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. Last Updated: 07/27/2016

In The Spotlight

This week, British actor Hugh Grant appeared on Channel One’s “ProjectorParisHilton,” an improvised comedy show about current affairs, and bravely bore jokes about the queen, screaming tennis players and bestiality.

Grant arrived in Moscow last week to promote his latest romcom, “Did You Hear About the Morgans?” The Russian tabloids melted under his crumpled charm and fretted that he forgot to bring a hat and gloves in temperatures of minus 20 degrees Celsius.

According to the usual star schedule, Grant stayed at the Ritz-Carlton and ate at Cafe Pushkin, tabloids reported. And appearing on Channel One seems to be almost as obligatory.

To start with, Grant was a guest on Channel One’s “Let Them Talk,” a tabloid-style early-evening talk show. I imagine that his PR people told him that the granny/housewife market was key to his film. But Grant looked understandably distressed as he realized that shouty host Andrei Malakhov was juggling him with another guest: the sobbing mother of a girl whose face was horrifically damaged in an acid attack.

At the beginning, Grant gave some standard witty answers about the film’s subject of relationships and batted his eyelashes a lot.

But when the mother appeared, wiping her eyes, he said he felt uncomfortable talking about acting and sat back listening to a discussion of the acid attack. It was unclear whether he had a translation in his ear. In any case, it was mortifying to watch.

“ProjectorParisHilton” also did not make many concessions to Grant’s lack of knowledge of Russian, but it was entertaining. The show has a bloke-ish atmosphere with comedians Ivan Urgant, Alexander Tsekalo and Sergei Svetlakov appearing to have a real rapport.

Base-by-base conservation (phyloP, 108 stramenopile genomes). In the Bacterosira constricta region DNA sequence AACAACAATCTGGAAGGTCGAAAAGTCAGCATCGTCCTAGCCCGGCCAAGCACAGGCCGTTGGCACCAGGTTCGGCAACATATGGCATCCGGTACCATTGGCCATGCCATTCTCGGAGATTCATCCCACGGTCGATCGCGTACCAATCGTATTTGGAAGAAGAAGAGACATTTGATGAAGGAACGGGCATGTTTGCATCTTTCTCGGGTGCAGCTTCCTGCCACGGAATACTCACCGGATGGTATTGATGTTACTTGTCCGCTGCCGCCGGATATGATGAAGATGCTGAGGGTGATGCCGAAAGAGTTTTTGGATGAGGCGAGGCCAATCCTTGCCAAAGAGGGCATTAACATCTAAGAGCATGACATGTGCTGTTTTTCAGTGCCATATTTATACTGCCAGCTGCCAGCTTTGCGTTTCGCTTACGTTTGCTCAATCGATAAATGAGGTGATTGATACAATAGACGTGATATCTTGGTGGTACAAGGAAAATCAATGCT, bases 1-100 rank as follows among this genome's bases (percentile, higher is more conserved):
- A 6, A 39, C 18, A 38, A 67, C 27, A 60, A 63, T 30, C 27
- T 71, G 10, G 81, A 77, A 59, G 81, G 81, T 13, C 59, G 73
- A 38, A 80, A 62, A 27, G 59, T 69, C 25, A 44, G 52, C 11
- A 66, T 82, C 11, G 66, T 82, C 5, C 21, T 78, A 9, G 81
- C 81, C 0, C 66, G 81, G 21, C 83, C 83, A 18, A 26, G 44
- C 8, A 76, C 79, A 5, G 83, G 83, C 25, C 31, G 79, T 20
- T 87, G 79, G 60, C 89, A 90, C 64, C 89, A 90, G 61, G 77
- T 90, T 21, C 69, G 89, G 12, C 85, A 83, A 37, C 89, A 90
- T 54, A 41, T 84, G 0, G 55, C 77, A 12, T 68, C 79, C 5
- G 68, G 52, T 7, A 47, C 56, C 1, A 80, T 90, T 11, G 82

Svetlakov offered Grant tea and biscuits as he sat down — “It’s free to begin with at least. We’ll see how good your jokes are,” he warned. He then asked about Grant’s latest film, set in backwoods America. “Did you and Sarah Jessica Parker milk a cow — tzik, tzik?” he asked, making hand gestures. “I didn’t understand the translation, but I’m sure that was very good,” Grant responded, after listening to his earpiece.

Then Svetlakov asked him if he “interacted with animals” in the film, which got a broad laugh from the sniggering audience. I guess that was lost in translation, too, but Grant said he acted with a giant bear and had to be very “brave.”

“At Ostankino, we have a cat now that pisses in all the corners. Since you’re so brave, could you castrate it?” Svetlakov said, putting the shaggy tabby in Grant’s lap. Obviously a cat person, Grant stroked it but asked for a knife.

The current affairs element of the show amounted to a story about the queen. Grant confided that he has a recurring dream about her: “We’re always round at Buckingham Palace, having a beer. She plays me all her records — we listen to them and dance,” he said.

In other planned stunts, the comedians tried to sell him a fake Warhol painting and asked him to identify recordings of screaming women’s tennis players — he got Maria Sharapova right, after prompting.

Finally they handed him a $50 note for his upcoming 50th birthday, explaining that it features General Grant, although Hugh Grant seemed underwhelmed or perhaps just bewildered.

It was a good show, even if it seemed slightly unfair to make Grant the butt of jokes that he wasn’t really let in on. If they ever want a better translator to whisper into Grant’s ear, I would be happy to offer my services.